Analysis. The US and China are talking again, but what happens next?

When Janet Yellen left Beijing on Sunday after four days of talks, the US treasury secretary in effect admitted that the delegation achieved its main objective simply by sitting down with top Chinese officials.

After years of dangerous and deepening separation between the people running the world’s two biggest economies, they were finally back in a room together.

At a brief press conference that was the only tangible outcome of the talks, Yellen listed her hopes for the future. They included something that a decade ago would have been taken for granted: regular “senior-level diplomacy” between Washington and Beijing to manage their relationship.

Now the US can be more confident of that, and the relief is tangible. The meetings between Yellen and Chinese financial officials were particularly urgent, given there is a changing of the guard under way in Beijing.

Personal relationships between the US political elite and outgoing Chinese decision makers that dated back to before the pandemic are being rendered obsolete.

Yellen’s visit is part of a broader push to put ties back on what she called a “surer footing”. She was following in the footsteps of the secretary of state, Antony Blinken, who last month led the first senior US delegation to China in more than three years.

After years of deepening economic and military mistrust between the superpowers, they were finally back in a room together

Better communication is vital because it reduces the risk of misunderstandings or disputes between two nuclear-armed superpowers spiralling towards unintended hostilities – whether economic or military.

But if the effort to rebuild these relationships is bearing fruit, it also throws a far greater challenge into relief. Now the two sides are talking, will their diplomacy aim only to stave off crisis, or can they use it to make constructive progress in a difficult relationship?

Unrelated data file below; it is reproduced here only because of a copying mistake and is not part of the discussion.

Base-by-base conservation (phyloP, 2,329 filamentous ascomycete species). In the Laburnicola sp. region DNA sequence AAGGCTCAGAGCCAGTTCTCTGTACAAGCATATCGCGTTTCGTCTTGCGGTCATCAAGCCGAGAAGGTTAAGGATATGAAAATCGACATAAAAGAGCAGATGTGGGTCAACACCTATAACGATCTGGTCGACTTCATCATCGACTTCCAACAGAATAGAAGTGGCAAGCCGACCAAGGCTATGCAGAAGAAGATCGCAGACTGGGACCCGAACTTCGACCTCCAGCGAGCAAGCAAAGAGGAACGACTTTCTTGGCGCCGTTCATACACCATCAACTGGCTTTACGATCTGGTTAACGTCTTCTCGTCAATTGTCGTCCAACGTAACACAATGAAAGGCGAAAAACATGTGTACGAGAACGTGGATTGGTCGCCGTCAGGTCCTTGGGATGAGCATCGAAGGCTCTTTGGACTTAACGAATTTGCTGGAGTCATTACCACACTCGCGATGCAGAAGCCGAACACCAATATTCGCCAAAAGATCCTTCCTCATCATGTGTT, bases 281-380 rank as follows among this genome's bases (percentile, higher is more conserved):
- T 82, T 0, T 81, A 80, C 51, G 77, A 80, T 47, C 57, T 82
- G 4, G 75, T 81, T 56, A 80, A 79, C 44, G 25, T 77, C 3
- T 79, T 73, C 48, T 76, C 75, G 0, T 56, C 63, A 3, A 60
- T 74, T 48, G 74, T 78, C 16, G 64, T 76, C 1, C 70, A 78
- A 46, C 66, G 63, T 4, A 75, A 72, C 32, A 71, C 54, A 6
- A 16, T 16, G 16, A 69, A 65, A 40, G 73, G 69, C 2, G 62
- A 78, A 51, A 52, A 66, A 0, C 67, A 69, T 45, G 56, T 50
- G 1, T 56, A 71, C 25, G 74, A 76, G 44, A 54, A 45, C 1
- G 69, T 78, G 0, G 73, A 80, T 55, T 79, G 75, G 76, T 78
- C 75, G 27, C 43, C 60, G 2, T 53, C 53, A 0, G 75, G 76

Yellen highlighted areas where collaboration is desperately needed, and should not threaten the core strategic interests of either side, from financing investments to tackle the global climate crisis, to dealing with the heavy debts of some of the world’s poorest countries.

But the milestones of this trip may be challenging to build on. The Covid-19 pandemic cut off in-person meetings, and accelerated a shift in the relationship between China and the west, perhaps best captured in a term coined by the EU. In 2019 it officially designed Beijing a “systemic rival”, even though China remains one of its top trade partners.

The consensus of the previous decades, that economic engagement with China would bind the country into the post-second world war world order and that economic liberalisation could catalyse political liberalisation, has been firmly put aside.

Replacing it is an uneasy mix of mutual dependency and mistrust. China has accused the west of trying to choke off its economic growth to prevent its rise as a global power. In March, Xi Jinping accused the west, led by the US, of “all-round containment, encirclement and suppression”.

Many policymakers in the west fear China will use western-developed technology to build a military more powerful than the US’s. That prompted the US to bar the sale of the most advanced microchips to China last year.

Looming over disputes about trade, AI, Beijing’s close ties with Russia as it wages war in Ukraine, China’s human rights record and other controversial issues, is the remote but real risk the countries could end up in a war precipitated by a Chinese military campaign to capture Taiwan.

Xi has told China’s armed forces to be ready to do this by 2027, US intelligence believes. Military ships and planes were sent into waters and airspace near Taiwan during Yellen’s visit, keeping up pressure on something Beijing sees as a core issue.

There is a greater and more immediately urgent risk, that sanctions and other tensions could escalate towards an economic war. Beijing has accused the US of seeking to “de-couple”, or try to separate their countries’ closely entwined economies.

That would be catastrophic for both, something Yellen acknowledged on Sunday morning, saying US moves to protect national security would be narrow and carefully targeted. She described decoupling – attempting to separate the two countries’ economies – as “virtually impossible”.

If it were attempted, it would be “disastrous for both countries and destabilising for the world”; US policymakers now prefer to talk about “de-risking” their relationship.

This fear of mutually assured economic destruction is one reason to hope that both countries will try to build on this diplomatic thaw, even as they manage mistrust and security tensions that are here for the long term.

But it was perhaps a sign of how bad things have got between the US and China that one of the most senior visits to Beijing in years had the most modest of aims: better communication. The question now is where the relationship goes next.

By Emma Graham-Harrison in Taipei – The Guardian

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